Although by definition some violence is inherent in common law robbery, id., unnecessary physical abuse or violence inflicted upon a robbery victim may suffice as “greater danger” sufficient to support a separate kidnapping conviction. For example, in State v. Warren, 122 N.C. App. 738, 471 S.E.2d 667 (1996), during the perpetration of a robbery, defendant (1) forced victims to move from the front to the rear of a store and (2) broke one victim's nose, inflicted a head injury that required the victim to get fourteen to twenty staples, and choked the victim with a chain until he was unconscious. Id. at 741, 471 S.E.2d at 669. This Court held that the victims were exposed to a greater danger than that inherent in the armed robbery and subjected to the kind of danger and abuse the kidnapping statute was designed to prevent, and upheld defendant's kidnapping convictions. Id. at 741-42, 471 S.E.2d at 669; see also Beatty, 347 N.C. at 559-60, 495 S.E.2d at 370 (upholding kidnapping conviction because the victim was exposed to greater danger where the victim's wrists were bound and the victim was kicked in the back twice during the perpetration of a robbery); but see State v. Cartwright, 177 N.C. App. 531, 532-33, 537, 629 S.E.2d 318, 320, 323 (2006) (vacating kidnapping conviction because the victim was not exposed to greater danger when defendant attempted to choke and suffocate the victim during the perpetration of the underlying rape and robbery offenses).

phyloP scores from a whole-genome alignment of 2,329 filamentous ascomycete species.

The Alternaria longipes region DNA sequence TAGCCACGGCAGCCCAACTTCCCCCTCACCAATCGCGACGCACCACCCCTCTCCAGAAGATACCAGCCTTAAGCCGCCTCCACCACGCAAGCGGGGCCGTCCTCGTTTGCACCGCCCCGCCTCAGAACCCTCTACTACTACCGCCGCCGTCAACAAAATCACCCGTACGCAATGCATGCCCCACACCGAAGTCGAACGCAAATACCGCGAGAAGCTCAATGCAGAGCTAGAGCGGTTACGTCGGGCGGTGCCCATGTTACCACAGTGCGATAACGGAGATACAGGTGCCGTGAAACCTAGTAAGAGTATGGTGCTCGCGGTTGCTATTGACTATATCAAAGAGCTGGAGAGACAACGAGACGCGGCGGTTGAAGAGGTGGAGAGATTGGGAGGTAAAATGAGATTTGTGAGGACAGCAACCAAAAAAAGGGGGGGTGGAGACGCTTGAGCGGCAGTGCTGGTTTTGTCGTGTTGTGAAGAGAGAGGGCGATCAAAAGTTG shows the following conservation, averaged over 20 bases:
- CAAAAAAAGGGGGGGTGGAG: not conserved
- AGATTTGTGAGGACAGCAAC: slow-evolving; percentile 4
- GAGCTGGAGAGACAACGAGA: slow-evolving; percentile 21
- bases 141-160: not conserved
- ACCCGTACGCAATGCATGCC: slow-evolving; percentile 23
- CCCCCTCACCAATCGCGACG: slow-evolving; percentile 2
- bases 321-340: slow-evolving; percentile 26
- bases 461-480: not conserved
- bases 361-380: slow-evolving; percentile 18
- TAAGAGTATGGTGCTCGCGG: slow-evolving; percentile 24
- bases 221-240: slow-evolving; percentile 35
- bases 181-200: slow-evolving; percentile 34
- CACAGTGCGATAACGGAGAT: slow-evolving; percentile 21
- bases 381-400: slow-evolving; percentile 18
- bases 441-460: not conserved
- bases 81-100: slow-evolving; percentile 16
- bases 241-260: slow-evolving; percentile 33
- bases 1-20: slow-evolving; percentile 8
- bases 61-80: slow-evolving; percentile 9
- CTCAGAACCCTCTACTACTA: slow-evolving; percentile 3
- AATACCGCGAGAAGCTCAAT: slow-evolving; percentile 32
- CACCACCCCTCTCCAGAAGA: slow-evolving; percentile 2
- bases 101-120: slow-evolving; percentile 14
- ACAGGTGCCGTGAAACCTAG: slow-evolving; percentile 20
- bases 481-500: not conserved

The “mere technical asportation” of a victim during the perpetration of a felony, on the other hand, may be inherent in the underlying felony, and thus insufficient to support the confinement, restraint, or removal element of kidnapping. For example, in State v. Ripley, 172 N.C. App. 453, 617 S.E.2d 106 (2005), while brandishing guns, defendant forced some victims to lay on the ground and other victims to walk to various rooms in the hotel defendant sought to rob. Id. at 457-59, 617 S.E.2d at 110. This Court explained that “[n]o matter how reprehensible we find the actions of defendant and his agents, we cannot hold that the restraint exposed the victim to a greater danger than that inherent in the armed robbery itself.” Id. at 458, 617 S.E.2d at 109-10 (quotation marks omitted). This Court held that the threatened use of a firearm on a robbery victim was inherent in armed robbery such that it could not support a separate kidnapping conviction, and reversed defendant's kidnapping convictions. Id. at 461, 617 S.E.2d at 111; see also Cartwright, 177 N.C. App. at 537, 629 S.E.2d at 323 (vacating kidnapping conviction holding that the victim's movement was a “mere asportation” where she was threatened with a knife and forced to walk down the hallway during the perpetration of a robbery).